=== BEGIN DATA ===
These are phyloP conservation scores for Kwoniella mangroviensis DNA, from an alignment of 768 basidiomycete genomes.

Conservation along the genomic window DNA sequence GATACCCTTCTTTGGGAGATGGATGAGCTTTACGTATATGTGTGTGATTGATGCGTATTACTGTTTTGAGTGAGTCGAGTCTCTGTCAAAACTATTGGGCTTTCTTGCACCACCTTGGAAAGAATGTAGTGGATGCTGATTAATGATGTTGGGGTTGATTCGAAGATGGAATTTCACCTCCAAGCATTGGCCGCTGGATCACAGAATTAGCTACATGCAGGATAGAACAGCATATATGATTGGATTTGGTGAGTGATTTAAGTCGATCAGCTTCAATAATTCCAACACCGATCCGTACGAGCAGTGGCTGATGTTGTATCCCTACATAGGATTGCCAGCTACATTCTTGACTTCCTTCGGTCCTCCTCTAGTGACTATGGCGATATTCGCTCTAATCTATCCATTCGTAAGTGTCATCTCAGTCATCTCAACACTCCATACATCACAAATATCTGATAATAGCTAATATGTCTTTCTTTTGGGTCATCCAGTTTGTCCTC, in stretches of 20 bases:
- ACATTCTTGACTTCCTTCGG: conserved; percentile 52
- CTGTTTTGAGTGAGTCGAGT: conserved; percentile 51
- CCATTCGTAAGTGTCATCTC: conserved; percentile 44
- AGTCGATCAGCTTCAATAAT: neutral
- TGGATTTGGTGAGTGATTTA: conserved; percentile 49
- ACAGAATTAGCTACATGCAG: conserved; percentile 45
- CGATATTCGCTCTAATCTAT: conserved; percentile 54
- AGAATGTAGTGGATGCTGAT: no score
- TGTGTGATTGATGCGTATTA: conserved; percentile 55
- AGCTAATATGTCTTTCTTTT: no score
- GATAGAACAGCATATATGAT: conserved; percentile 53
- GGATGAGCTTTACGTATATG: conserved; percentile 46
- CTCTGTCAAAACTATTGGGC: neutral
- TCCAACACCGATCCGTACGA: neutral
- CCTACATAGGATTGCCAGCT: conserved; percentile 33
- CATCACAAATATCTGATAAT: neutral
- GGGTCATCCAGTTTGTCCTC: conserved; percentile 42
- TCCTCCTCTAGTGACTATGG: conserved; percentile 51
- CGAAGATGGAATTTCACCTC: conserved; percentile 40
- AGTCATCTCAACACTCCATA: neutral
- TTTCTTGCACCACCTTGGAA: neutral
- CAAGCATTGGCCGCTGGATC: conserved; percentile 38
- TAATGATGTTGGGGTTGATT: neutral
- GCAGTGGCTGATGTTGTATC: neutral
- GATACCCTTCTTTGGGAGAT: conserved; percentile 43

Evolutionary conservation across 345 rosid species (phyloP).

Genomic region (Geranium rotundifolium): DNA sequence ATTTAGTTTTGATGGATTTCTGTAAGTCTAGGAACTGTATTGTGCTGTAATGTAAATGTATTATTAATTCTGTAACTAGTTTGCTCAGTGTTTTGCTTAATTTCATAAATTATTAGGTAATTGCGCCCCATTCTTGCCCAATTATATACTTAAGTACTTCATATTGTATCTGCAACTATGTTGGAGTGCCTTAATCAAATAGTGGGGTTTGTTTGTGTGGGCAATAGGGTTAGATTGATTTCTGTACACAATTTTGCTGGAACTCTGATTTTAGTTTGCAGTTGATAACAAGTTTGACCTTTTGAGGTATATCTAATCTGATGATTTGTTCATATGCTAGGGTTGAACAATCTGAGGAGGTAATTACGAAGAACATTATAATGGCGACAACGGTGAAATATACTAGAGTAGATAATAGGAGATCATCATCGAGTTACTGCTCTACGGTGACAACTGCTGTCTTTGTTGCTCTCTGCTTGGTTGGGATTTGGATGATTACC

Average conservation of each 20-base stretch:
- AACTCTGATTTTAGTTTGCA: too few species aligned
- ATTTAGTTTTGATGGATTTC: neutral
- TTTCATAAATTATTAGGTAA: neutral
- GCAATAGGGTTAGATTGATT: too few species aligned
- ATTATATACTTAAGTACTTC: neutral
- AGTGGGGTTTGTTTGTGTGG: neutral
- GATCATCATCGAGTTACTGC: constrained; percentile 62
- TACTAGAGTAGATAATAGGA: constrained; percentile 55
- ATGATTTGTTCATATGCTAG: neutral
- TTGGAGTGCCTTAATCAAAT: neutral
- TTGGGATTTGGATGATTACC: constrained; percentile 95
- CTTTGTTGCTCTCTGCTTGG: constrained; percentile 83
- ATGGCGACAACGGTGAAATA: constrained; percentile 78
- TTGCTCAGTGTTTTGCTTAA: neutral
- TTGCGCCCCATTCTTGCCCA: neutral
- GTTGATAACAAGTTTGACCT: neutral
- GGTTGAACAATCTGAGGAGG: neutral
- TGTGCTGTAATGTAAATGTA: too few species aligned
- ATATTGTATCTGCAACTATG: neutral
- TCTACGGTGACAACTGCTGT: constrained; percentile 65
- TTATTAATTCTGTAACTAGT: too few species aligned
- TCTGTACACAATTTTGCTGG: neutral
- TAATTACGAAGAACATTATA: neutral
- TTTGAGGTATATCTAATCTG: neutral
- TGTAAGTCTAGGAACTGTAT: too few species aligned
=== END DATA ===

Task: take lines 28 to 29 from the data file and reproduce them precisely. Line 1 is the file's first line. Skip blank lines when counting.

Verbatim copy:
Evolutionary conservation across 345 rosid species (phyloP).

Genomic region (Geranium rotundifolium): DNA sequence ATTTAGTTTTGATGGATTTCTGTAAGTCTAGGAACTGTATTGTGCTGTAATGTAAATGTATTATTAATTCTGTAACTAGTTTGCTCAGTGTTTTGCTTAATTTCATAAATTATTAGGTAATTGCGCCCCATTCTTGCCCAATTATATACTTAAGTACTTCATATTGTATCTGCAACTATGTTGGAGTGCCTTAATCAAATAGTGGGGTTTGTTTGTGTGGGCAATAGGGTTAGATTGATTTCTGTACACAATTTTGCTGGAACTCTGATTTTAGTTTGCAGTTGATAACAAGTTTGACCTTTTGAGGTATATCTAATCTGATGATTTGTTCATATGCTAGGGTTGAACAATCTGAGGAGGTAATTACGAAGAACATTATAATGGCGACAACGGTGAAATATACTAGAGTAGATAATAGGAGATCATCATCGAGTTACTGCTCTACGGTGACAACTGCTGTCTTTGTTGCTCTCTGCTTGGTTGGGATTTGGATGATTACC